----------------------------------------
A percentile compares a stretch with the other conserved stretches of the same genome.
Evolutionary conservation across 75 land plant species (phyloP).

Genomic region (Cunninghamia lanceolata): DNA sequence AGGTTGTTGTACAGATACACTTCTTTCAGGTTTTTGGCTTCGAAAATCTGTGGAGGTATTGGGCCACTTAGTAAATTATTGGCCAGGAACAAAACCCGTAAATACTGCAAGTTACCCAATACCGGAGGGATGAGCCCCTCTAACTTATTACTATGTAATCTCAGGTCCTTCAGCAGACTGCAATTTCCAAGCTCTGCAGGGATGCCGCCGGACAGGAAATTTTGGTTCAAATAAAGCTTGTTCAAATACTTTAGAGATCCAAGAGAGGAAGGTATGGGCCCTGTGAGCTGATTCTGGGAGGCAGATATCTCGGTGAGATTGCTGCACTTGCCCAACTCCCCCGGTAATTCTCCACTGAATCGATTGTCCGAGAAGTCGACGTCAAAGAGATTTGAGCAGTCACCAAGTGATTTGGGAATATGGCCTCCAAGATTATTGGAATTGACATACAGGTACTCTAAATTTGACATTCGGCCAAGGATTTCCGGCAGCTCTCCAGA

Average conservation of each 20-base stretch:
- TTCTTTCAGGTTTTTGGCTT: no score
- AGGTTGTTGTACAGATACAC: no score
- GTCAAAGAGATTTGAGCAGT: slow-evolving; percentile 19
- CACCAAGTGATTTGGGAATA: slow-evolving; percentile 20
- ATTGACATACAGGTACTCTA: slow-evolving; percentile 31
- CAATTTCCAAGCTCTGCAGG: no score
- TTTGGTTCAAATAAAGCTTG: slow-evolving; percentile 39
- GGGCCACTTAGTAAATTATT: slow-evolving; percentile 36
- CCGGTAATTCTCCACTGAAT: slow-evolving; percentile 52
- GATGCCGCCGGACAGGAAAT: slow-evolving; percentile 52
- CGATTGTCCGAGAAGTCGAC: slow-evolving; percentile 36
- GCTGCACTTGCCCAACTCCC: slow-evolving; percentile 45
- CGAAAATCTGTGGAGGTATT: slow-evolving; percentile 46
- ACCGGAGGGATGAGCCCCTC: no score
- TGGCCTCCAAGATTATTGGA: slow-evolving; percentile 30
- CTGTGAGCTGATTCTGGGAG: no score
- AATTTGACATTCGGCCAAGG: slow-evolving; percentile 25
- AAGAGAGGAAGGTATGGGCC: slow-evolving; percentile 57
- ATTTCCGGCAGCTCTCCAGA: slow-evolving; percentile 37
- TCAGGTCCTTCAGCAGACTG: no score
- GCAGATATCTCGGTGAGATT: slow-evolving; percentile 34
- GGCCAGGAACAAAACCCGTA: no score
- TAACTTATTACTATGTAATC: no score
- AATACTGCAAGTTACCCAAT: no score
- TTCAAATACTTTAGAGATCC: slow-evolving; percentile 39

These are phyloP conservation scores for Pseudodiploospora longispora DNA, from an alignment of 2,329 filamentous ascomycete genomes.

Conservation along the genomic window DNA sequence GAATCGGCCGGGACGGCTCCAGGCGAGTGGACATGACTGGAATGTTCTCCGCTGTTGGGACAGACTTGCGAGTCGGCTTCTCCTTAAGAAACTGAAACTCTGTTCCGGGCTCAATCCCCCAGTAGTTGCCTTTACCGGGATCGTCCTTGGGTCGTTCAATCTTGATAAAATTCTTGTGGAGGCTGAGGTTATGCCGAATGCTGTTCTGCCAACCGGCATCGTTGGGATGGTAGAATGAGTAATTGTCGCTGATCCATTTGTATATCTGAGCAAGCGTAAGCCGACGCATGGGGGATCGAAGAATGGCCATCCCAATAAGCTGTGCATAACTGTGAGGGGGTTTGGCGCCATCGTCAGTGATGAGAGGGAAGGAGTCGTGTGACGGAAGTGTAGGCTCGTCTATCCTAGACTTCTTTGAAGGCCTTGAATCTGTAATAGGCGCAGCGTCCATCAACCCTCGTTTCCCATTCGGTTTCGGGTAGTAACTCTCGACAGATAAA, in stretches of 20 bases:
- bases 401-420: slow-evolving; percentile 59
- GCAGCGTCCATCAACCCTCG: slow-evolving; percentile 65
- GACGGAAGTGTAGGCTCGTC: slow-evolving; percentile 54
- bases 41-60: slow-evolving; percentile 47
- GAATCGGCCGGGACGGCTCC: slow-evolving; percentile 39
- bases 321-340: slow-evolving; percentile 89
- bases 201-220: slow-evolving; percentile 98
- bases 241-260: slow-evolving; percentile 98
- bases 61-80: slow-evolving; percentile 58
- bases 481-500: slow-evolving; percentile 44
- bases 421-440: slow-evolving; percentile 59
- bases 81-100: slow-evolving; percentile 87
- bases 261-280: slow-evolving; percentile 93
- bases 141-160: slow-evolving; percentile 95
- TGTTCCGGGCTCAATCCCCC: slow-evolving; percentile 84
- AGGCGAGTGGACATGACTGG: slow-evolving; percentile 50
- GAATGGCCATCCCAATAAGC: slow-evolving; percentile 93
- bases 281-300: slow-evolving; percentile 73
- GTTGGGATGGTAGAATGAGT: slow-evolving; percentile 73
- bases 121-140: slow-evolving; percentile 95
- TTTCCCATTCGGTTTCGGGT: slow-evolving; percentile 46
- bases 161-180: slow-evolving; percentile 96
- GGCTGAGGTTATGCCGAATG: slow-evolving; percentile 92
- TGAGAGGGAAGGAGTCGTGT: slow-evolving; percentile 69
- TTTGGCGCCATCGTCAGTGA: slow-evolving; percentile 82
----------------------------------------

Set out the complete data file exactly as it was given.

A percentile compares a stretch with the other conserved stretches of the same genome.
Evolutionary conservation across 75 land plant species (phyloP).

Genomic region (Cunninghamia lanceolata): DNA sequence AGGTTGTTGTACAGATACACTTCTTTCAGGTTTTTGGCTTCGAAAATCTGTGGAGGTATTGGGCCACTTAGTAAATTATTGGCCAGGAACAAAACCCGTAAATACTGCAAGTTACCCAATACCGGAGGGATGAGCCCCTCTAACTTATTACTATGTAATCTCAGGTCCTTCAGCAGACTGCAATTTCCAAGCTCTGCAGGGATGCCGCCGGACAGGAAATTTTGGTTCAAATAAAGCTTGTTCAAATACTTTAGAGATCCAAGAGAGGAAGGTATGGGCCCTGTGAGCTGATTCTGGGAGGCAGATATCTCGGTGAGATTGCTGCACTTGCCCAACTCCCCCGGTAATTCTCCACTGAATCGATTGTCCGAGAAGTCGACGTCAAAGAGATTTGAGCAGTCACCAAGTGATTTGGGAATATGGCCTCCAAGATTATTGGAATTGACATACAGGTACTCTAAATTTGACATTCGGCCAAGGATTTCCGGCAGCTCTCCAGA

Average conservation of each 20-base stretch:
- TTCTTTCAGGTTTTTGGCTT: no score
- AGGTTGTTGTACAGATACAC: no score
- GTCAAAGAGATTTGAGCAGT: slow-evolving; percentile 19
- CACCAAGTGATTTGGGAATA: slow-evolving; percentile 20
- ATTGACATACAGGTACTCTA: slow-evolving; percentile 31
- CAATTTCCAAGCTCTGCAGG: no score
- TTTGGTTCAAATAAAGCTTG: slow-evolving; percentile 39
- GGGCCACTTAGTAAATTATT: slow-evolving; percentile 36
- CCGGTAATTCTCCACTGAAT: slow-evolving; percentile 52
- GATGCCGCCGGACAGGAAAT: slow-evolving; percentile 52
- CGATTGTCCGAGAAGTCGAC: slow-evolving; percentile 36
- GCTGCACTTGCCCAACTCCC: slow-evolving; percentile 45
- CGAAAATCTGTGGAGGTATT: slow-evolving; percentile 46
- ACCGGAGGGATGAGCCCCTC: no score
- TGGCCTCCAAGATTATTGGA: slow-evolving; percentile 30
- CTGTGAGCTGATTCTGGGAG: no score
- AATTTGACATTCGGCCAAGG: slow-evolving; percentile 25
- AAGAGAGGAAGGTATGGGCC: slow-evolving; percentile 57
- ATTTCCGGCAGCTCTCCAGA: slow-evolving; percentile 37
- TCAGGTCCTTCAGCAGACTG: no score
- GCAGATATCTCGGTGAGATT: slow-evolving; percentile 34
- GGCCAGGAACAAAACCCGTA: no score
- TAACTTATTACTATGTAATC: no score
- AATACTGCAAGTTACCCAAT: no score
- TTCAAATACTTTAGAGATCC: slow-evolving; percentile 39

These are phyloP conservation scores for Pseudodiploospora longispora DNA, from an alignment of 2,329 filamentous ascomycete genomes.

Conservation along the genomic window DNA sequence GAATCGGCCGGGACGGCTCCAGGCGAGTGGACATGACTGGAATGTTCTCCGCTGTTGGGACAGACTTGCGAGTCGGCTTCTCCTTAAGAAACTGAAACTCTGTTCCGGGCTCAATCCCCCAGTAGTTGCCTTTACCGGGATCGTCCTTGGGTCGTTCAATCTTGATAAAATTCTTGTGGAGGCTGAGGTTATGCCGAATGCTGTTCTGCCAACCGGCATCGTTGGGATGGTAGAATGAGTAATTGTCGCTGATCCATTTGTATATCTGAGCAAGCGTAAGCCGACGCATGGGGGATCGAAGAATGGCCATCCCAATAAGCTGTGCATAACTGTGAGGGGGTTTGGCGCCATCGTCAGTGATGAGAGGGAAGGAGTCGTGTGACGGAAGTGTAGGCTCGTCTATCCTAGACTTCTTTGAAGGCCTTGAATCTGTAATAGGCGCAGCGTCCATCAACCCTCGTTTCCCATTCGGTTTCGGGTAGTAACTCTCGACAGATAAA, in stretches of 20 bases:
- bases 401-420: slow-evolving; percentile 59
- GCAGCGTCCATCAACCCTCG: slow-evolving; percentile 65
- GACGGAAGTGTAGGCTCGTC: slow-evolving; percentile 54
- bases 41-60: slow-evolving; percentile 47
- GAATCGGCCGGGACGGCTCC: slow-evolving; percentile 39
- bases 321-340: slow-evolving; percentile 89
- bases 201-220: slow-evolving; percentile 98
- bases 241-260: slow-evolving; percentile 98
- bases 61-80: slow-evolving; percentile 58
- bases 481-500: slow-evolving; percentile 44
- bases 421-440: slow-evolving; percentile 59
- bases 81-100: slow-evolving; percentile 87
- bases 261-280: slow-evolving; percentile 93
- bases 141-160: slow-evolving; percentile 95
- TGTTCCGGGCTCAATCCCCC: slow-evolving; percentile 84
- AGGCGAGTGGACATGACTGG: slow-evolving; percentile 50
- GAATGGCCATCCCAATAAGC: slow-evolving; percentile 93
- bases 281-300: slow-evolving; percentile 73
- GTTGGGATGGTAGAATGAGT: slow-evolving; percentile 73
- bases 121-140: slow-evolving; percentile 95
- TTTCCCATTCGGTTTCGGGT: slow-evolving; percentile 46
- bases 161-180: slow-evolving; percentile 96
- GGCTGAGGTTATGCCGAATG: slow-evolving; percentile 92
- TGAGAGGGAAGGAGTCGTGT: slow-evolving; percentile 69
- TTTGGCGCCATCGTCAGTGA: slow-evolving; percentile 82